Who is My Neighbor?

I used to be your neighbor

When Jesus was asked “who is my neighbor?” he told the parable of the Good Samaritan. A nice story on its surface about good people doing good things for others, the parable reveals an alarming challenge to those that take it in: prejudice blinds us. We are called in this parable to recognize in a person we think most alien or adversarial to us, that same humanity and likeness that we find in our closest friends. Jesus calls us to see all humans as God sees humans—a single community that was created in his likeness.

It is easy to distance ourselves from those we think unlike us. And yet, in the faces of the poor, the teen, the relative, the coworker, and the neighbor, Christ’s own likeness is cast. God revealed himself to us in his Son, who was born a human, and lived a human life. And throughout our world, we can continue to see him appearing in human form—in our life with others. The God that is with us gives us pause one person could be a friend, and another a stranger when all share humanity and God’s likeness. I wonder how our distinctions of friend or foe, neighbor or pariah can continue to exist, when we have heard that all are one in Christ. The truth is, like the parables Jesus told, the gospel challenges and changes our perceptions, and we are made to see the reality of the world, through God’s eyes.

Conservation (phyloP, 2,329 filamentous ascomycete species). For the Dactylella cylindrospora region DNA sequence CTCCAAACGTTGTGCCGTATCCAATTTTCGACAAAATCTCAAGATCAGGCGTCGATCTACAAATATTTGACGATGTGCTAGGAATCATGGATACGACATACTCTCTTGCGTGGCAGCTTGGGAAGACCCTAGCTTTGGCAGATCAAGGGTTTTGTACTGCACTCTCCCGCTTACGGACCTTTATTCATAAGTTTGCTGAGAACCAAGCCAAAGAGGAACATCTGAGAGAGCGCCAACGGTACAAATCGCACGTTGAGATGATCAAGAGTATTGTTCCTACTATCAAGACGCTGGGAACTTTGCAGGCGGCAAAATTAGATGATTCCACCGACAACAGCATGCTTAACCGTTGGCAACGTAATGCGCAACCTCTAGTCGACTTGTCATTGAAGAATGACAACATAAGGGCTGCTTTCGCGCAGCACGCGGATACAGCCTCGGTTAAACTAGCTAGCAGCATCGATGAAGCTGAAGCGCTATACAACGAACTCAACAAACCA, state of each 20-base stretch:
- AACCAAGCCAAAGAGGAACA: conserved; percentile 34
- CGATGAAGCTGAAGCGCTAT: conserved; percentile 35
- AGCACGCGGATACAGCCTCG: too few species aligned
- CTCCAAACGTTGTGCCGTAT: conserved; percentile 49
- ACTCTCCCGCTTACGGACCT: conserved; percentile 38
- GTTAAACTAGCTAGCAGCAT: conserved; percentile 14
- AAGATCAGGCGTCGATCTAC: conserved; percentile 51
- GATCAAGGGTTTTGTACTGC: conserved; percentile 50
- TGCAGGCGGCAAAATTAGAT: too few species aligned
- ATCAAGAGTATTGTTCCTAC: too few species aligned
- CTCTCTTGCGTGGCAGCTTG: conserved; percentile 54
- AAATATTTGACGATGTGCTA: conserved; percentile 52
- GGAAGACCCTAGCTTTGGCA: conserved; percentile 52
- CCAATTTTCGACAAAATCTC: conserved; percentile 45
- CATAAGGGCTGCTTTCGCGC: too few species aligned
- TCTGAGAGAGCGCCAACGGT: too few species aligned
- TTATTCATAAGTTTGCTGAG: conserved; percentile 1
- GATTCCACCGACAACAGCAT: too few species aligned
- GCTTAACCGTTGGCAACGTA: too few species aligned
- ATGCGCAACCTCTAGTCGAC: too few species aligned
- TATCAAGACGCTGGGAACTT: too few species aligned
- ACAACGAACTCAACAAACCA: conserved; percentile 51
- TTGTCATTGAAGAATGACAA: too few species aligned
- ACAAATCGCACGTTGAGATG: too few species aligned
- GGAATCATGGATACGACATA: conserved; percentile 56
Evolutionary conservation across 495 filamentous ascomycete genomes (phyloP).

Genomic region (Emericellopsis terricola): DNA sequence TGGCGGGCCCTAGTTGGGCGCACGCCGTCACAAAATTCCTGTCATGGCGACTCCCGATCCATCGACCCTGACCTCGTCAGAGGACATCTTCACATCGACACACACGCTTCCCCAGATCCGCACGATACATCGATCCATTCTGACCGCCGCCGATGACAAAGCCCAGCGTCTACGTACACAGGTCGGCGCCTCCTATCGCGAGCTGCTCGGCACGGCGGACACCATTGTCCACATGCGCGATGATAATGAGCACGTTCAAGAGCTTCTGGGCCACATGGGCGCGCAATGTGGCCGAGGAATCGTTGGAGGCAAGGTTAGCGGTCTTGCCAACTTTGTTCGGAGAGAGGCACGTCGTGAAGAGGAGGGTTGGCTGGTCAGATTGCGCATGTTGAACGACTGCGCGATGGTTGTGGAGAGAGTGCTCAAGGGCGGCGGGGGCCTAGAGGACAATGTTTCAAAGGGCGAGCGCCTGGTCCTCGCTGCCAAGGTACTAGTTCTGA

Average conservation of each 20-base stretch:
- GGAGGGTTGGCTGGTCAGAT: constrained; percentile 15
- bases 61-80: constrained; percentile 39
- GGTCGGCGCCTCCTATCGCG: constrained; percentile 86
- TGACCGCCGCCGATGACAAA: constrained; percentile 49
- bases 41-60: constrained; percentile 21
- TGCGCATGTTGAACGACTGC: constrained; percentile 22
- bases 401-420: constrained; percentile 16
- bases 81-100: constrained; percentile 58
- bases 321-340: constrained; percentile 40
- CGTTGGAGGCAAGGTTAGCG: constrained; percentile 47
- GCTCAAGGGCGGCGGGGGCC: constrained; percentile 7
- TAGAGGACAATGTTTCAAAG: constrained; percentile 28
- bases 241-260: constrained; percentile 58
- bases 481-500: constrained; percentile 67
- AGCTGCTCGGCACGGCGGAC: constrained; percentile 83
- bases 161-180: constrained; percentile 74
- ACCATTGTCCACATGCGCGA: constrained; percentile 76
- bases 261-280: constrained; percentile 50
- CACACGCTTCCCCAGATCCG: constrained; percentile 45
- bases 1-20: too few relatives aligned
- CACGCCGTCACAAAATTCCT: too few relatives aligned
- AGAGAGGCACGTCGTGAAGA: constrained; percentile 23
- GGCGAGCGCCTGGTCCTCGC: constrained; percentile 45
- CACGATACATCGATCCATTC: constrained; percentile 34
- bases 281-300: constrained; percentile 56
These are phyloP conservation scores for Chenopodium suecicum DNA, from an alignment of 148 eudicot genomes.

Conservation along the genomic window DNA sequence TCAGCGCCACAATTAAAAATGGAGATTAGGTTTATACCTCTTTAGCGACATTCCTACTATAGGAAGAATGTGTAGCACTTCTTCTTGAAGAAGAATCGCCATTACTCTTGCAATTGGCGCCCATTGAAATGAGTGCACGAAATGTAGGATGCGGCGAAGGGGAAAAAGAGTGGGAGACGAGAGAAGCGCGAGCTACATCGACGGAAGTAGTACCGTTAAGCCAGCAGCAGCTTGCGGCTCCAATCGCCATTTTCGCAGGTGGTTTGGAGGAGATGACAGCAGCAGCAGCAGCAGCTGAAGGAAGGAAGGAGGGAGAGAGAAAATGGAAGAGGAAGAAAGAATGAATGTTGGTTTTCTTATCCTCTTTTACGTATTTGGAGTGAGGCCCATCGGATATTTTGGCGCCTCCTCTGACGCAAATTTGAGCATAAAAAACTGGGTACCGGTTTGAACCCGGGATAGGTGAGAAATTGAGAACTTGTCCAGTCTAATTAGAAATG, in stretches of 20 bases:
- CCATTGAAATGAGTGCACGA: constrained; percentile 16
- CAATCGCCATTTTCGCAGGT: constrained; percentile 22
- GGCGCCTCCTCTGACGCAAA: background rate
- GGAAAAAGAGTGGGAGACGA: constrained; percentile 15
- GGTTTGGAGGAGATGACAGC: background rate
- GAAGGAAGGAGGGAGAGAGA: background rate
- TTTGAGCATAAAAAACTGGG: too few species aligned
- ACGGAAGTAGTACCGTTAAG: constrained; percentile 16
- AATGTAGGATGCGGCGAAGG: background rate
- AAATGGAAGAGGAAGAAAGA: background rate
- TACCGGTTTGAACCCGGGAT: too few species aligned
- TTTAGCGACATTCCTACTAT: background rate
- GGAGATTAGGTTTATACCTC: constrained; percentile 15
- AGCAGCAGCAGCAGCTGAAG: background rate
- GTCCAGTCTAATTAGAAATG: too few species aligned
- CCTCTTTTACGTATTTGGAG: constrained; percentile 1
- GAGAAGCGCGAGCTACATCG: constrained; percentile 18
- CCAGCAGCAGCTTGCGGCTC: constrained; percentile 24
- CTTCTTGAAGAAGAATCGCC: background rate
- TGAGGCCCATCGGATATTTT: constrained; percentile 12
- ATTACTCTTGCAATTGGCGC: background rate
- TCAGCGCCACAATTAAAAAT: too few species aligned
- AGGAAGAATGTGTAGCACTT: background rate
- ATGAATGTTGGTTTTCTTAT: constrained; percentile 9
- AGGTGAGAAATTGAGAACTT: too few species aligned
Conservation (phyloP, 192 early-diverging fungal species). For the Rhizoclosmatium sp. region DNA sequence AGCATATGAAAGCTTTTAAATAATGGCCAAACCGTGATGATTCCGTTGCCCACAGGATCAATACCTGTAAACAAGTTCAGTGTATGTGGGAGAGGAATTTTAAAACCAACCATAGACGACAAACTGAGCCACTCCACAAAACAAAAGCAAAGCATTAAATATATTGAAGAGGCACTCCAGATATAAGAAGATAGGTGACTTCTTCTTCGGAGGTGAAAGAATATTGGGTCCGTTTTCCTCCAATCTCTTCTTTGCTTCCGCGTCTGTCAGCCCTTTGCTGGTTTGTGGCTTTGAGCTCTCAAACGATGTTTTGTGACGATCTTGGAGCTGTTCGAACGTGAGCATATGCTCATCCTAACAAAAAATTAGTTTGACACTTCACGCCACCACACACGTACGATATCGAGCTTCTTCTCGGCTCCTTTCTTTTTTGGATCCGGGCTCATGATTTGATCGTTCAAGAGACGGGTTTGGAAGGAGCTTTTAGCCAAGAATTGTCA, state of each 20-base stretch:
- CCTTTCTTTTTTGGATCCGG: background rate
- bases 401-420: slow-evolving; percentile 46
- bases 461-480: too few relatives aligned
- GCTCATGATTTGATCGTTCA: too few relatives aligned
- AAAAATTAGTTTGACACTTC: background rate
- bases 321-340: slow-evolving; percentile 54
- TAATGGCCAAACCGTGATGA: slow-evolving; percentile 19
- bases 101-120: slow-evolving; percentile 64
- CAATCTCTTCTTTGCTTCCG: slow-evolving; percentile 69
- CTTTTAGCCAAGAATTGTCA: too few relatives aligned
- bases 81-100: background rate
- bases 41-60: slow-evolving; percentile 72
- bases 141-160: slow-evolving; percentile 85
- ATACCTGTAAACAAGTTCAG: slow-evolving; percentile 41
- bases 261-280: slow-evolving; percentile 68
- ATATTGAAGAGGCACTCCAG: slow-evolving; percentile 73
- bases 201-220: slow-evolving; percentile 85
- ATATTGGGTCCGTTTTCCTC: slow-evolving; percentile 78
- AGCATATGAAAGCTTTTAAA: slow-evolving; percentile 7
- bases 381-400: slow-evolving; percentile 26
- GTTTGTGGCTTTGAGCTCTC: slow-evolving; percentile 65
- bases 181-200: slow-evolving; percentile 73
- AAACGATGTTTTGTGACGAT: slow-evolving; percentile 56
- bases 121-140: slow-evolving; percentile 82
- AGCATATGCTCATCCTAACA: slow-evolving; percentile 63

This last year, perceptions of who is friend or foe, neighbor or pariah have been blurred or exacerbated. Recently, attention and action regarding those living on the streets of San Diego has increased dramatically, as has the population of those affected by unemployment, hunger, and increased housing costs. Many in search of a solution have become discouraged by the enormity of need. An outbreak of Hepatitis-A last year has made many more fearful about the presence of transients and homeless persons, furthering the divide between those who live indoors and “out-siders.” The needs we share for hope, direction, and community are great. But the work already being done in our community is a source for hope. God’s visions of neighbor and loving community give us pause, and language to reflect on our relationship with all of God’s people, especially the most vulnerable in our communities.